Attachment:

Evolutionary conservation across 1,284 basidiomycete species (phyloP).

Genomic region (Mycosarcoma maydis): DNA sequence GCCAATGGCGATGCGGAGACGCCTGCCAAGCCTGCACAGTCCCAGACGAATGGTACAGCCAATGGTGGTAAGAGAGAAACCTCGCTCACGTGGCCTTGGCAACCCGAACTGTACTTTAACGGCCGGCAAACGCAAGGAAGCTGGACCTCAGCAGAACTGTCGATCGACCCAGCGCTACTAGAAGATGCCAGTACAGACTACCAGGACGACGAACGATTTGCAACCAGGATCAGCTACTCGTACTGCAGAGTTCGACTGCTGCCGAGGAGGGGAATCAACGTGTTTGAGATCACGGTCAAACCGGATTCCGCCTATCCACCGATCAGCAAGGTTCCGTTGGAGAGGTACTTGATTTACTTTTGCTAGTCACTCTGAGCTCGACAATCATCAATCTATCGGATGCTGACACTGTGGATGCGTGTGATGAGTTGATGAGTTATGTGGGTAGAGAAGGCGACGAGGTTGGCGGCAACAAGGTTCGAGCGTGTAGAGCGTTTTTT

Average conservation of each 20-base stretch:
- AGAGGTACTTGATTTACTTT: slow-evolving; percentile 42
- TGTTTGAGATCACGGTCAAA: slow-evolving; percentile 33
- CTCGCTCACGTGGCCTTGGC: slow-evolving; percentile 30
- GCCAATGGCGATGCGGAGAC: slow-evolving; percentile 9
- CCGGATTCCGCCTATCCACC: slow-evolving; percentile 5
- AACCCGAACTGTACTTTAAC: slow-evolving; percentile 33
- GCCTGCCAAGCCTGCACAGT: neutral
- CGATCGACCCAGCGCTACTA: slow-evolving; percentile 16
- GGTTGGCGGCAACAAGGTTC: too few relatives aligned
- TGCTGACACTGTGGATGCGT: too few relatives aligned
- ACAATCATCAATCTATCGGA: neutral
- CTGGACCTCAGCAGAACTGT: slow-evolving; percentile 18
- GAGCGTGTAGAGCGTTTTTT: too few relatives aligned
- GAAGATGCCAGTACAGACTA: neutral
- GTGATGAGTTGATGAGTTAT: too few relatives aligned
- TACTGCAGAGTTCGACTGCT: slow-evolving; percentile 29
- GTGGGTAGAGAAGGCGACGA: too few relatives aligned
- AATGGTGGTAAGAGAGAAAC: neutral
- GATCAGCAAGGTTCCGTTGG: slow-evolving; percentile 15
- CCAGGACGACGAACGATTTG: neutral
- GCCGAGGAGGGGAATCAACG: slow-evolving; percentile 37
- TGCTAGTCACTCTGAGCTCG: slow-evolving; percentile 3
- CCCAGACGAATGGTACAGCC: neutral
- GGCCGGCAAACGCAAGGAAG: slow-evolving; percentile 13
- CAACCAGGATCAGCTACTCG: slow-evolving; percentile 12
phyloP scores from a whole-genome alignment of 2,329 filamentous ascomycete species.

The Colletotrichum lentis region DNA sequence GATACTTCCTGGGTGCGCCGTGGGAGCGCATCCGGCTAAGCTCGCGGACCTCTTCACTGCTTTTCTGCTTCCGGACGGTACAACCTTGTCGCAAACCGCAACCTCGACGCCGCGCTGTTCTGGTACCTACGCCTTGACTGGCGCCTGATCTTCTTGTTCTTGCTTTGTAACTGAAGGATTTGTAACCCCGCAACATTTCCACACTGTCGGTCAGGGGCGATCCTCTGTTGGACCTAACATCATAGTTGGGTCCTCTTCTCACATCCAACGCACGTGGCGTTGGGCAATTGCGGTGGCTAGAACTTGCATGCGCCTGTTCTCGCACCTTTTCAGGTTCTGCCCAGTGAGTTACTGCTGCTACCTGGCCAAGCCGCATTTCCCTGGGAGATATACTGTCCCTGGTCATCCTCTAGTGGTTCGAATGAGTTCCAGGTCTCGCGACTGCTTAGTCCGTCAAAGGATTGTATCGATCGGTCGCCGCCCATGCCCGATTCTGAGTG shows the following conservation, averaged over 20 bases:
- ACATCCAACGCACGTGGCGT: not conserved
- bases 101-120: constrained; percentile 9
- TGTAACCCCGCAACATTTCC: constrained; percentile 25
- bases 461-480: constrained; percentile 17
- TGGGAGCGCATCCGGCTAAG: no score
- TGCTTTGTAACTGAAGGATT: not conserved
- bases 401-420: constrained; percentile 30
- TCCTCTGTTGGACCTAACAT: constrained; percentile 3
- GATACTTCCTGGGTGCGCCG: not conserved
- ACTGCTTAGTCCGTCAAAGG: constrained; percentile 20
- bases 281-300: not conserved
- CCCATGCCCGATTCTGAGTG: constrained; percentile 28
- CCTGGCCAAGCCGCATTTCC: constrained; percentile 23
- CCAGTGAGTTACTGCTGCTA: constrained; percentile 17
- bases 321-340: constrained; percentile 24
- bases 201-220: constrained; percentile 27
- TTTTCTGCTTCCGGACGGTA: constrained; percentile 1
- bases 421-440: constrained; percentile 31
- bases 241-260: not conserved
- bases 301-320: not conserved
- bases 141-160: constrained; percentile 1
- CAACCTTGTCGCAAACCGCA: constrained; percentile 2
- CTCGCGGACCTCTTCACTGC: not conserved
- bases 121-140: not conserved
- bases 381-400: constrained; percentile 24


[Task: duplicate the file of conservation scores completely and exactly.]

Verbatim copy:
Evolutionary conservation across 1,284 basidiomycete species (phyloP).

Genomic region (Mycosarcoma maydis): DNA sequence GCCAATGGCGATGCGGAGACGCCTGCCAAGCCTGCACAGTCCCAGACGAATGGTACAGCCAATGGTGGTAAGAGAGAAACCTCGCTCACGTGGCCTTGGCAACCCGAACTGTACTTTAACGGCCGGCAAACGCAAGGAAGCTGGACCTCAGCAGAACTGTCGATCGACCCAGCGCTACTAGAAGATGCCAGTACAGACTACCAGGACGACGAACGATTTGCAACCAGGATCAGCTACTCGTACTGCAGAGTTCGACTGCTGCCGAGGAGGGGAATCAACGTGTTTGAGATCACGGTCAAACCGGATTCCGCCTATCCACCGATCAGCAAGGTTCCGTTGGAGAGGTACTTGATTTACTTTTGCTAGTCACTCTGAGCTCGACAATCATCAATCTATCGGATGCTGACACTGTGGATGCGTGTGATGAGTTGATGAGTTATGTGGGTAGAGAAGGCGACGAGGTTGGCGGCAACAAGGTTCGAGCGTGTAGAGCGTTTTTT

Average conservation of each 20-base stretch:
- AGAGGTACTTGATTTACTTT: slow-evolving; percentile 42
- TGTTTGAGATCACGGTCAAA: slow-evolving; percentile 33
- CTCGCTCACGTGGCCTTGGC: slow-evolving; percentile 30
- GCCAATGGCGATGCGGAGAC: slow-evolving; percentile 9
- CCGGATTCCGCCTATCCACC: slow-evolving; percentile 5
- AACCCGAACTGTACTTTAAC: slow-evolving; percentile 33
- GCCTGCCAAGCCTGCACAGT: neutral
- CGATCGACCCAGCGCTACTA: slow-evolving; percentile 16
- GGTTGGCGGCAACAAGGTTC: too few relatives aligned
- TGCTGACACTGTGGATGCGT: too few relatives aligned
- ACAATCATCAATCTATCGGA: neutral
- CTGGACCTCAGCAGAACTGT: slow-evolving; percentile 18
- GAGCGTGTAGAGCGTTTTTT: too few relatives aligned
- GAAGATGCCAGTACAGACTA: neutral
- GTGATGAGTTGATGAGTTAT: too few relatives aligned
- TACTGCAGAGTTCGACTGCT: slow-evolving; percentile 29
- GTGGGTAGAGAAGGCGACGA: too few relatives aligned
- AATGGTGGTAAGAGAGAAAC: neutral
- GATCAGCAAGGTTCCGTTGG: slow-evolving; percentile 15
- CCAGGACGACGAACGATTTG: neutral
- GCCGAGGAGGGGAATCAACG: slow-evolving; percentile 37
- TGCTAGTCACTCTGAGCTCG: slow-evolving; percentile 3
- CCCAGACGAATGGTACAGCC: neutral
- GGCCGGCAAACGCAAGGAAG: slow-evolving; percentile 13
- CAACCAGGATCAGCTACTCG: slow-evolving; percentile 12
phyloP scores from a whole-genome alignment of 2,329 filamentous ascomycete species.

The Colletotrichum lentis region DNA sequence GATACTTCCTGGGTGCGCCGTGGGAGCGCATCCGGCTAAGCTCGCGGACCTCTTCACTGCTTTTCTGCTTCCGGACGGTACAACCTTGTCGCAAACCGCAACCTCGACGCCGCGCTGTTCTGGTACCTACGCCTTGACTGGCGCCTGATCTTCTTGTTCTTGCTTTGTAACTGAAGGATTTGTAACCCCGCAACATTTCCACACTGTCGGTCAGGGGCGATCCTCTGTTGGACCTAACATCATAGTTGGGTCCTCTTCTCACATCCAACGCACGTGGCGTTGGGCAATTGCGGTGGCTAGAACTTGCATGCGCCTGTTCTCGCACCTTTTCAGGTTCTGCCCAGTGAGTTACTGCTGCTACCTGGCCAAGCCGCATTTCCCTGGGAGATATACTGTCCCTGGTCATCCTCTAGTGGTTCGAATGAGTTCCAGGTCTCGCGACTGCTTAGTCCGTCAAAGGATTGTATCGATCGGTCGCCGCCCATGCCCGATTCTGAGTG shows the following conservation, averaged over 20 bases:
- ACATCCAACGCACGTGGCGT: not conserved
- bases 101-120: constrained; percentile 9
- TGTAACCCCGCAACATTTCC: constrained; percentile 25
- bases 461-480: constrained; percentile 17
- TGGGAGCGCATCCGGCTAAG: no score
- TGCTTTGTAACTGAAGGATT: not conserved
- bases 401-420: constrained; percentile 30
- TCCTCTGTTGGACCTAACAT: constrained; percentile 3
- GATACTTCCTGGGTGCGCCG: not conserved
- ACTGCTTAGTCCGTCAAAGG: constrained; percentile 20
- bases 281-300: not conserved
- CCCATGCCCGATTCTGAGTG: constrained; percentile 28
- CCTGGCCAAGCCGCATTTCC: constrained; percentile 23
- CCAGTGAGTTACTGCTGCTA: constrained; percentile 17
- bases 321-340: constrained; percentile 24
- bases 201-220: constrained; percentile 27
- TTTTCTGCTTCCGGACGGTA: constrained; percentile 1
- bases 421-440: constrained; percentile 31
- bases 241-260: not conserved
- bases 301-320: not conserved
- bases 141-160: constrained; percentile 1
- CAACCTTGTCGCAAACCGCA: constrained; percentile 2
- CTCGCGGACCTCTTCACTGC: not conserved
- bases 121-140: not conserved
- bases 381-400: constrained; percentile 24